Critical Definitions in Marketing Cost Price Consumer Customer

Critical Definitions in Marketing:  Cost and Price

Consumer and Business Customer

Many of us use the words “cost” and “price” interchangeably.  But we cannot do that when we are in business, because each has a specific meaning.  Let’s review what each is and why the definitions matter.

We can actually clear this up really quickly with a quote from a microeconomics text:  “From the firm’s perspective, cost is what they pay for the inputs necessary to produce the product. Price is what the firm receives for selling the product. Thus, cost is a negative and price is positive; they are not the same thing” (Microeconomics, n.d., italics added).

Since we were able to clear that one up so quickly, let’s move on to two other bugaboos.  That is the difference between a consumer and a business customer.  You know that consumer behavior and business buying behavior tend to be different.  But did you know that a business customer cannot be called a consumer?  You’ll say, of course, that a business customer consumes.  And of course, he or she does.  However, in business, a consumer is always an individual that purchases a product or service for individual use.  Thus, only those who are purchasing for themselves or their families can be called a consumer.  We generally call businesses “customers” or “clients.”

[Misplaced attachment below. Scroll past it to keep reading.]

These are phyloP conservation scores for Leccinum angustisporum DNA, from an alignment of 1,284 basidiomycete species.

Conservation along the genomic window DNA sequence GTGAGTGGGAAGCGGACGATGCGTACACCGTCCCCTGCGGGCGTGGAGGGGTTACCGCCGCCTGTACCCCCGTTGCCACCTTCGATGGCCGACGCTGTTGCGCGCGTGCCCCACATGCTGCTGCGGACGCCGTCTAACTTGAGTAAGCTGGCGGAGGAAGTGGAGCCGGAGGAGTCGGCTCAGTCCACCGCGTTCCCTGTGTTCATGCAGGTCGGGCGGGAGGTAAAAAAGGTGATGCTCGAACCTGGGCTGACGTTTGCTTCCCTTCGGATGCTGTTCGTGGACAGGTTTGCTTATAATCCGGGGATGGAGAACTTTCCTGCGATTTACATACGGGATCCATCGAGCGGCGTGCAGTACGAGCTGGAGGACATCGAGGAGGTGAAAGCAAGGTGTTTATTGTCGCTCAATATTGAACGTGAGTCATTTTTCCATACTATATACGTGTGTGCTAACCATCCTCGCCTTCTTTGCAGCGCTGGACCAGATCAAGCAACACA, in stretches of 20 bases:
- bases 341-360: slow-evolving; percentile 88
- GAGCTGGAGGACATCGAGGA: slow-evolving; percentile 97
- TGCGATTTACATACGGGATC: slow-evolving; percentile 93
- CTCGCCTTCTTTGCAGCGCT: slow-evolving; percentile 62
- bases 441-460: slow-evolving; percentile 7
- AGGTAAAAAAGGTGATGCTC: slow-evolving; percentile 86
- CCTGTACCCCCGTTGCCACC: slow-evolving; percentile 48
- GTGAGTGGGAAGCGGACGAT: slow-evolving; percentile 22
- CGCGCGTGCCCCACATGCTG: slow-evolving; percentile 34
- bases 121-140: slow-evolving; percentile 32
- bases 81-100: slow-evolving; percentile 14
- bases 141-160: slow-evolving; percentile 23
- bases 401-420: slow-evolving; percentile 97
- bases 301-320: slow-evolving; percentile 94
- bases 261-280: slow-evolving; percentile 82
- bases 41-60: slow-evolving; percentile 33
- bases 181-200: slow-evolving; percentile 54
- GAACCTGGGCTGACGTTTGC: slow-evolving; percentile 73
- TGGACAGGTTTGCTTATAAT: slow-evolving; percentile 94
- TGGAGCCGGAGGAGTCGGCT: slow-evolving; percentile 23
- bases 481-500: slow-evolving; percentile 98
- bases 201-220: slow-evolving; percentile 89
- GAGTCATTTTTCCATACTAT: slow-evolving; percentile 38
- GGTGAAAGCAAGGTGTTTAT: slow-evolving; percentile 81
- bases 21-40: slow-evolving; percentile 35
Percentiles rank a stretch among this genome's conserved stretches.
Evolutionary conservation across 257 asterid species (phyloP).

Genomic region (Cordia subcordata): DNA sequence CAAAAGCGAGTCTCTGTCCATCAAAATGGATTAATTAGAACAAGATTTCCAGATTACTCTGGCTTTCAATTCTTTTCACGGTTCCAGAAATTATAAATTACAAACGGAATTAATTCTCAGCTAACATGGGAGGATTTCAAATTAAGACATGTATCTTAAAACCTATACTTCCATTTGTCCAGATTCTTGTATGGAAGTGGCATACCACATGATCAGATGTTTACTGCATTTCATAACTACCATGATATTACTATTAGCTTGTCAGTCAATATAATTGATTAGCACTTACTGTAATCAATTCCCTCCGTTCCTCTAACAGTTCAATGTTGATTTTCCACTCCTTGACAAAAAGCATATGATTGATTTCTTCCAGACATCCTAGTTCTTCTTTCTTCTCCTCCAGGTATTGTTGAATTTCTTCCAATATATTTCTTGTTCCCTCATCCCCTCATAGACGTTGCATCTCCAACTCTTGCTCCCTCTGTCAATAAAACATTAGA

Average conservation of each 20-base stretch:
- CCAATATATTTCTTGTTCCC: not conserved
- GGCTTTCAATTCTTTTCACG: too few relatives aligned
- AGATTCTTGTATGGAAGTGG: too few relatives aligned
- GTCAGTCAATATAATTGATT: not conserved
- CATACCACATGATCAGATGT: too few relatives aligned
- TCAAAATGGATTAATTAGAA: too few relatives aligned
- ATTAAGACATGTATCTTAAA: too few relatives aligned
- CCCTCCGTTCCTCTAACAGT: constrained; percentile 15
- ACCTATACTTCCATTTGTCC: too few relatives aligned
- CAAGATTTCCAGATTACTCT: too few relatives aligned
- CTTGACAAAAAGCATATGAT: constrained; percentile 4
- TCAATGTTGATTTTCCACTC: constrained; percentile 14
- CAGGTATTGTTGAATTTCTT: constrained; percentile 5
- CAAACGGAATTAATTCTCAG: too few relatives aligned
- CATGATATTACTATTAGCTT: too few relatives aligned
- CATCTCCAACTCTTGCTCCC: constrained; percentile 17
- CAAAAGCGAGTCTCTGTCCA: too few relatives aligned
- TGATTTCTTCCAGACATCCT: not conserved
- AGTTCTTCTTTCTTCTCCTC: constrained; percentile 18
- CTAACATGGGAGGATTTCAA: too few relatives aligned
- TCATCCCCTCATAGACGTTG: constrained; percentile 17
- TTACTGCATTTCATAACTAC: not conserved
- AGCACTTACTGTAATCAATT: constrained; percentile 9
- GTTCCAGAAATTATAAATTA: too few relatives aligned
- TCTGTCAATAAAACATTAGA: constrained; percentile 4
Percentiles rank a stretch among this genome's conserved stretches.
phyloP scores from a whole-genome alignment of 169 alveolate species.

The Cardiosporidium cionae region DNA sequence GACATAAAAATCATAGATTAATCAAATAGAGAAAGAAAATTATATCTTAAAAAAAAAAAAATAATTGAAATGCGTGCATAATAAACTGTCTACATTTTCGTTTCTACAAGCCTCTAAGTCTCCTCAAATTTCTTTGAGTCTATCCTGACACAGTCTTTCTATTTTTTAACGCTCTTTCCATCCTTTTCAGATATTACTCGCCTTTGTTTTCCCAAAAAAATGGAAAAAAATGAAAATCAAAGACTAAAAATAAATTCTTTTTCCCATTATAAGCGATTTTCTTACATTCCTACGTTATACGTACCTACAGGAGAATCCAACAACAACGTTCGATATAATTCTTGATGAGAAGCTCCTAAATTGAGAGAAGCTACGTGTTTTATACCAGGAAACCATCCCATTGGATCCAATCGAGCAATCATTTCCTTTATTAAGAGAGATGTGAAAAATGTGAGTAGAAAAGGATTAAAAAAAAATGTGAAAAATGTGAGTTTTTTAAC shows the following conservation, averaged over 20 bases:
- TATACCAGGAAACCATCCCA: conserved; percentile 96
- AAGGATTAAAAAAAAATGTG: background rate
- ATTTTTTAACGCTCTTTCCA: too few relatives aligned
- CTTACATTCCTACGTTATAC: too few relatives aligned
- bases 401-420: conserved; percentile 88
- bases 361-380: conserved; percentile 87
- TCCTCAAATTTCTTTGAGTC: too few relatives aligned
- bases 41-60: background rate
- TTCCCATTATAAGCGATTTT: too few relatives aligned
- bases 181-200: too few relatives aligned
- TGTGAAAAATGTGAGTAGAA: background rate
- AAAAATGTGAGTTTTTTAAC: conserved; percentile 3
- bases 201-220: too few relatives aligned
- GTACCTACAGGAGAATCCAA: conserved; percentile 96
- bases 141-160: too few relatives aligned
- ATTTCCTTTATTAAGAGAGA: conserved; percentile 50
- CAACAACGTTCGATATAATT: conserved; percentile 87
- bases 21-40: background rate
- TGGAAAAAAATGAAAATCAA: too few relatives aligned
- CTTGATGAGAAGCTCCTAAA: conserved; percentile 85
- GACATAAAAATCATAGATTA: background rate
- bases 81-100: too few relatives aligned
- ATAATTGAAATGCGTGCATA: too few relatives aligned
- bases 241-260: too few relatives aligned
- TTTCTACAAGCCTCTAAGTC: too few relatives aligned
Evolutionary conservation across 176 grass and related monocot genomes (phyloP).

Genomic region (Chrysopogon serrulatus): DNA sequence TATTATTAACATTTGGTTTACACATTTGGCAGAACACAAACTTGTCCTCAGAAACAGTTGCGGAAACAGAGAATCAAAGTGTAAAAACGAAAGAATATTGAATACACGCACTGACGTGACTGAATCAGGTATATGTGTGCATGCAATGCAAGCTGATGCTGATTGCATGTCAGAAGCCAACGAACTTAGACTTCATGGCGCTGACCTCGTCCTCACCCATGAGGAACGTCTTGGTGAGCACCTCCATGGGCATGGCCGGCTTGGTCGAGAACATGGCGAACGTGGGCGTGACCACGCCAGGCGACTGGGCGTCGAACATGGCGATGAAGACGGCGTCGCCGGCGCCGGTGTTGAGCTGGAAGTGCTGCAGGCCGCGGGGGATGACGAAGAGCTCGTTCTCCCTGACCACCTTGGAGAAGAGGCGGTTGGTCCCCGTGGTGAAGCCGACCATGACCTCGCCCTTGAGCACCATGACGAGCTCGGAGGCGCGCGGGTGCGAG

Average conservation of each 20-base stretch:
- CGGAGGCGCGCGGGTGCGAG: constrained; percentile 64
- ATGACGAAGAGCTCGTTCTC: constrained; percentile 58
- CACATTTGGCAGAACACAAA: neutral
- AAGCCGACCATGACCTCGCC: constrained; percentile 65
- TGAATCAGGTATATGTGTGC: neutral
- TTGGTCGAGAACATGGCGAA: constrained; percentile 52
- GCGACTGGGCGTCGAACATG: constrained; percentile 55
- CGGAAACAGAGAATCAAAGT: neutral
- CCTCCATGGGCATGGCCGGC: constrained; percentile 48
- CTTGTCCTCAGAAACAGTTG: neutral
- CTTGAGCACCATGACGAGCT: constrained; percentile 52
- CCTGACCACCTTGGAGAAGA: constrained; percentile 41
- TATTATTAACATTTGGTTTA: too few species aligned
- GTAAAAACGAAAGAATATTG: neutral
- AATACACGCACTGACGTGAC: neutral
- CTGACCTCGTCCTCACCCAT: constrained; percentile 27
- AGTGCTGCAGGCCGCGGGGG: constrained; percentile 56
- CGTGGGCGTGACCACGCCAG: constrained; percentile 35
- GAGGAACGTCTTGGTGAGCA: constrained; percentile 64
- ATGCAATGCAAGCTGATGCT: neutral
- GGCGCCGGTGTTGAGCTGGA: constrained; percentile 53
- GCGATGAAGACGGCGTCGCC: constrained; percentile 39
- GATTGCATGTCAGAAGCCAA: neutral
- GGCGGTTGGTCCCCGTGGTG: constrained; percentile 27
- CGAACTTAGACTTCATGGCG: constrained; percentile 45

Here is some interesting information from  It shows why we may get confused by the root of the word by highlighting the word consume and consumer in italics.

  • Consumer goods marketers sell to individuals who consume the finished product. 
  • Business-to-business marketers sell to other businesses or institutions that consume the product in turn as part of operating the business, or use the product in the assembly of the final product they sell to consumers.
  • In addition, consumer goods marketers might employ emotional appeals and are faced with the constant battle of getting their product into retail outlets.  Emotional appeals typically do not work with businesses. 

That also means that buying behaviors are different between the two, and so are the segmentation methods.  You can read more about those in traditional texts and additional readings generally available.  


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Why It Matters: Production. Authored by: Steven Greenlaw and Lumen Learning. License: CC BY: Attribution  Except where noted, content and user contributions on this site are licensed under CC BY-SA 4.0 with attribution required.

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